[Logwatch-Devel] Service Script self-configuration

Who Knows quien-sabe at metaorg.com
Fri Jun 10 17:50:23 MST 2005


Gary Allen Vollink wrote:

> Who Knows wrote:
>
>> Kirk Bauer wrote:
>>
>>> I would recommend adding a config option that points to the config file
>>> for the service, with a default value.  Then the filter should continue
>>> on with defaults if the specified file can't be located (perhaps give
>>> the user a warning).
>>
>>
>> This seems like a good time for me to raise the issue of local 
>> customizations again. For my systems I currently have at 6 local 
>> customization to the service/conf(s) that I have to make for each 
>> upgrade.
>
>
> A pointer to your previous thread in the archive would help (so I can 
> quickly read up on your specific issues).  In general, do you see this 
> idea as a move towards a solution, or a hindrance?  How could this 
> help/hurt your cause, and more importantly, how could the changes you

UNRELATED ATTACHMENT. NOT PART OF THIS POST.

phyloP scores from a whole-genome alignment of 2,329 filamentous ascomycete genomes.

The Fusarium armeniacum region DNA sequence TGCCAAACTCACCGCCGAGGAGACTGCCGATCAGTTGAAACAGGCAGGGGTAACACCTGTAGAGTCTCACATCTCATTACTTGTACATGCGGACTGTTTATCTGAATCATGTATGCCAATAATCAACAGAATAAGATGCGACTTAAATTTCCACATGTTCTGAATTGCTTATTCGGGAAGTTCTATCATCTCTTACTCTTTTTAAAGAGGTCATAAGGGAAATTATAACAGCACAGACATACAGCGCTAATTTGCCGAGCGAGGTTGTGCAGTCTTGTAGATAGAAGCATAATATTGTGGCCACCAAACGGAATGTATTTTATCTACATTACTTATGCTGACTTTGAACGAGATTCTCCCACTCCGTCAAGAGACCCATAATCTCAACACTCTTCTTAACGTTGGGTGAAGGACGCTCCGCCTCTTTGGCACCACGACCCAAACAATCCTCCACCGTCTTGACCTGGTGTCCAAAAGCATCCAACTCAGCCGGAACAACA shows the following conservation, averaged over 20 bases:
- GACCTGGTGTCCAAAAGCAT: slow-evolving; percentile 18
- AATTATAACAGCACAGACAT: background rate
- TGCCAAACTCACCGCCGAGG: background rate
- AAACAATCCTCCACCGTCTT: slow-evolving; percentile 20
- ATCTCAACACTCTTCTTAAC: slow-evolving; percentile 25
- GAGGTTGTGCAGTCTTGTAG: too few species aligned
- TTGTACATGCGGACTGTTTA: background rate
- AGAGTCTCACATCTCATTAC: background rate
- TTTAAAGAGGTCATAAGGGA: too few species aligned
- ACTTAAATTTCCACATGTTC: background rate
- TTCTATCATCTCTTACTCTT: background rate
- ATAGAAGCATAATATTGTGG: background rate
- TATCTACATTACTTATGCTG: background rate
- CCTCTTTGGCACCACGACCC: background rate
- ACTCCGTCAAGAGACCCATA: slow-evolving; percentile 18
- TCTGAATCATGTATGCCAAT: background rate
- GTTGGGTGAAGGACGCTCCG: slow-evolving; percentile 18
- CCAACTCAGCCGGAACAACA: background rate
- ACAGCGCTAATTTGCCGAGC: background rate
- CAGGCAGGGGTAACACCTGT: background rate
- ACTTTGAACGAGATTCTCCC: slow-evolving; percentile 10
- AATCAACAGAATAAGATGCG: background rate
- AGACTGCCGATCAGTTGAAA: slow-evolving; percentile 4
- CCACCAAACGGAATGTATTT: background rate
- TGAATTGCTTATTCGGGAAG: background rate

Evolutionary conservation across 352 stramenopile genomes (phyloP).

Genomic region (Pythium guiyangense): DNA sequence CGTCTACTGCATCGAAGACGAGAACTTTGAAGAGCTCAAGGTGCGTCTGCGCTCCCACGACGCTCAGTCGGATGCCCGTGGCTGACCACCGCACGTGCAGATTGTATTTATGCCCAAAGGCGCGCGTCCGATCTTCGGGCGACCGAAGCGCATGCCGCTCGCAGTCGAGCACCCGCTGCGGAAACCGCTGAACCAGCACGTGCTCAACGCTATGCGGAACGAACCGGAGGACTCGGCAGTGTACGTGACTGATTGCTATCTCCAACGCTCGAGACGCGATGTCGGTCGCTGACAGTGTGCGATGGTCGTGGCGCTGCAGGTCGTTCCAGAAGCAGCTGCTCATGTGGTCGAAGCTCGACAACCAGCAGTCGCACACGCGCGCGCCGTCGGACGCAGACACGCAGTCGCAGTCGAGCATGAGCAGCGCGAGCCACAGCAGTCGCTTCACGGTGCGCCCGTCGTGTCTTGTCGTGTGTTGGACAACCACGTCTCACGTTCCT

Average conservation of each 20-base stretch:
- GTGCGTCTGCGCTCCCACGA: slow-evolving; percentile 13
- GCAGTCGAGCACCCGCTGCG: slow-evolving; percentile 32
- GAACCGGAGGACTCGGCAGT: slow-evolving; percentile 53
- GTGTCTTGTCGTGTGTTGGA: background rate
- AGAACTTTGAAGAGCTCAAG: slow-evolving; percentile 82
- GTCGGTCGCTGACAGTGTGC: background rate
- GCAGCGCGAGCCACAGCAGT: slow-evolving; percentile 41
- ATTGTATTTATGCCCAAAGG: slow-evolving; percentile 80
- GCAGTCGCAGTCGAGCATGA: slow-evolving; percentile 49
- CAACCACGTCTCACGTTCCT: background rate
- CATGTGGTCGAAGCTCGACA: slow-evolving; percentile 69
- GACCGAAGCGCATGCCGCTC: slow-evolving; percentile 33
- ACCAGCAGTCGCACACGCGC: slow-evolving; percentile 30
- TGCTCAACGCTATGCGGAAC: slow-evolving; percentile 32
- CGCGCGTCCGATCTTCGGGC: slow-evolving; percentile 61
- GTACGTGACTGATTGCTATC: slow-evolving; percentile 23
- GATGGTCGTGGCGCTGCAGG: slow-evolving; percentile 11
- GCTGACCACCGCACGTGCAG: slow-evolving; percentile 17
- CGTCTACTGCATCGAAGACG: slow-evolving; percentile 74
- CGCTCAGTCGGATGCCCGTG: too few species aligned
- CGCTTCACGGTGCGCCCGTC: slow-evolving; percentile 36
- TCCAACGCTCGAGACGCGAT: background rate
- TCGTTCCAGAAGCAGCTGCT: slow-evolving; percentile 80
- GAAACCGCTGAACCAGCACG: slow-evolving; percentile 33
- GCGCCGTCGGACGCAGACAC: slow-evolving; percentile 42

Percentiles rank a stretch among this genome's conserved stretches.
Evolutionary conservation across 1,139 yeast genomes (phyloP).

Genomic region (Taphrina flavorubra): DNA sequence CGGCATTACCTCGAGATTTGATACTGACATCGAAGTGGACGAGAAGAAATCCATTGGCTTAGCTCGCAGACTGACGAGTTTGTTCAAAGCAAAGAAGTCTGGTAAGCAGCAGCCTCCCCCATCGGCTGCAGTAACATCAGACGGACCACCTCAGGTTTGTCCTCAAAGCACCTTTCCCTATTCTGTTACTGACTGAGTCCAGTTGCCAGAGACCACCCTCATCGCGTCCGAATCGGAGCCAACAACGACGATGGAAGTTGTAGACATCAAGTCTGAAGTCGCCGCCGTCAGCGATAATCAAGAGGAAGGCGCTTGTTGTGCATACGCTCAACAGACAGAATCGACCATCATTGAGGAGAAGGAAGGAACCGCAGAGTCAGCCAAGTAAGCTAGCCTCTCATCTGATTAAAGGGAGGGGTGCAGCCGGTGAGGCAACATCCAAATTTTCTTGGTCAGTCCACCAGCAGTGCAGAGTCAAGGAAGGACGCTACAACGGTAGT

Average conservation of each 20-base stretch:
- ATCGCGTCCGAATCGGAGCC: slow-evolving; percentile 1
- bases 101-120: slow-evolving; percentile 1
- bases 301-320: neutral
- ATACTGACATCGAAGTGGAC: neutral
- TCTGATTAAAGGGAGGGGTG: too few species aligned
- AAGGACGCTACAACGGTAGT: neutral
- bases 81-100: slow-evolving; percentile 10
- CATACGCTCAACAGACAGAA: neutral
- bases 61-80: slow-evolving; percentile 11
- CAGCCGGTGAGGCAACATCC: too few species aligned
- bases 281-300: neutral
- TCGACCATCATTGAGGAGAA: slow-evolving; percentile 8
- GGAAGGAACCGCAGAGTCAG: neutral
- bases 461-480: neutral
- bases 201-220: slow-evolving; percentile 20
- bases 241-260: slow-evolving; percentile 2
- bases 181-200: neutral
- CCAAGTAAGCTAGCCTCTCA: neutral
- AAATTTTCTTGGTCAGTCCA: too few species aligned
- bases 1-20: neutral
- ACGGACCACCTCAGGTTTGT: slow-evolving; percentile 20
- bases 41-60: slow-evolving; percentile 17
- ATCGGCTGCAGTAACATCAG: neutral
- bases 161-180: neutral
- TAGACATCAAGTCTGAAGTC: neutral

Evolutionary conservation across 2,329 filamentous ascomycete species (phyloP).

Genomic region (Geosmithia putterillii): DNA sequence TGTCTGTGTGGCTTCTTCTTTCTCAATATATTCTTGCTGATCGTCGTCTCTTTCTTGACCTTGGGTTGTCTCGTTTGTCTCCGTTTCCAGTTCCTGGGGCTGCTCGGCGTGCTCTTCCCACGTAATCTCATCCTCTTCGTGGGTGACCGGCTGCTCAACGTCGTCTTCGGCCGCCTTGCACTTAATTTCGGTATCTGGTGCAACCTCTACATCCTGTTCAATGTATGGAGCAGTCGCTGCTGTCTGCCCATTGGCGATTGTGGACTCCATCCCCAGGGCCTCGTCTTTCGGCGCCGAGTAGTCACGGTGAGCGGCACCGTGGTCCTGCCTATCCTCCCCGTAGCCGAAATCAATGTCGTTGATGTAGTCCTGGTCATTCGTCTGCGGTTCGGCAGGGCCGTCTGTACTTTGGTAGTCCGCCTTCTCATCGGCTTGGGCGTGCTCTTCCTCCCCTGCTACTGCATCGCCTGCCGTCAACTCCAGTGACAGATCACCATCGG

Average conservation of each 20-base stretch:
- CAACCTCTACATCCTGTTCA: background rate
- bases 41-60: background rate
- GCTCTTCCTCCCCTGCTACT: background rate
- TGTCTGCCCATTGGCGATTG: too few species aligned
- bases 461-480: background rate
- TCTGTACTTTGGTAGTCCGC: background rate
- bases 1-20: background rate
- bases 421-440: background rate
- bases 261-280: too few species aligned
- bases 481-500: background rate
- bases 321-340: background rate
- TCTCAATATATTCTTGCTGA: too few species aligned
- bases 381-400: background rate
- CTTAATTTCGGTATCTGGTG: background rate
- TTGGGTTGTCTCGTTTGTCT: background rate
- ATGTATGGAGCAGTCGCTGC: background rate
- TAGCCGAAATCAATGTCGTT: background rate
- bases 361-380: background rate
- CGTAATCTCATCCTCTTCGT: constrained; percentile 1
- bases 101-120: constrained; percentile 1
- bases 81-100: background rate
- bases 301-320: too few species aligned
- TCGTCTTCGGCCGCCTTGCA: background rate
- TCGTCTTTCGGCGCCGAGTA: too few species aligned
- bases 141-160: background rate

> might need be applied to a broader audience of those who may need 
> customization?

Forgive me, but it has been many moons since I first raised the 
question, and I don't have the complete archive at my fingertips. My 
particular specifics change fairly frequently actually as I introduce 
new or upgraded packages into my theator of operations. Two issue come 
immediately to mind. Three actually. Everytime I upgrade to a new 
version I must reset my Detail level, and add a few -this and -that into 
my main config file. There are several service configuration I change 
but the most common one for me is the courier script, which happened to 
be just the way I liked it but over the past several months others 
implemented new versions of imap pop3 etc.

It has long been on my todo list to dig into the code and see what would 
be involved to have logwatch look in a local storage area for local 
copies of specific configurations so that if they existed they could 
sourced subsequent to the released configuration allowing user specified 
overrides to take precedence. But like most people my todo list is far 
longer than I can ever get to until things become really aggravating. 
The old "squeaky" wheel syndrome.

Jim


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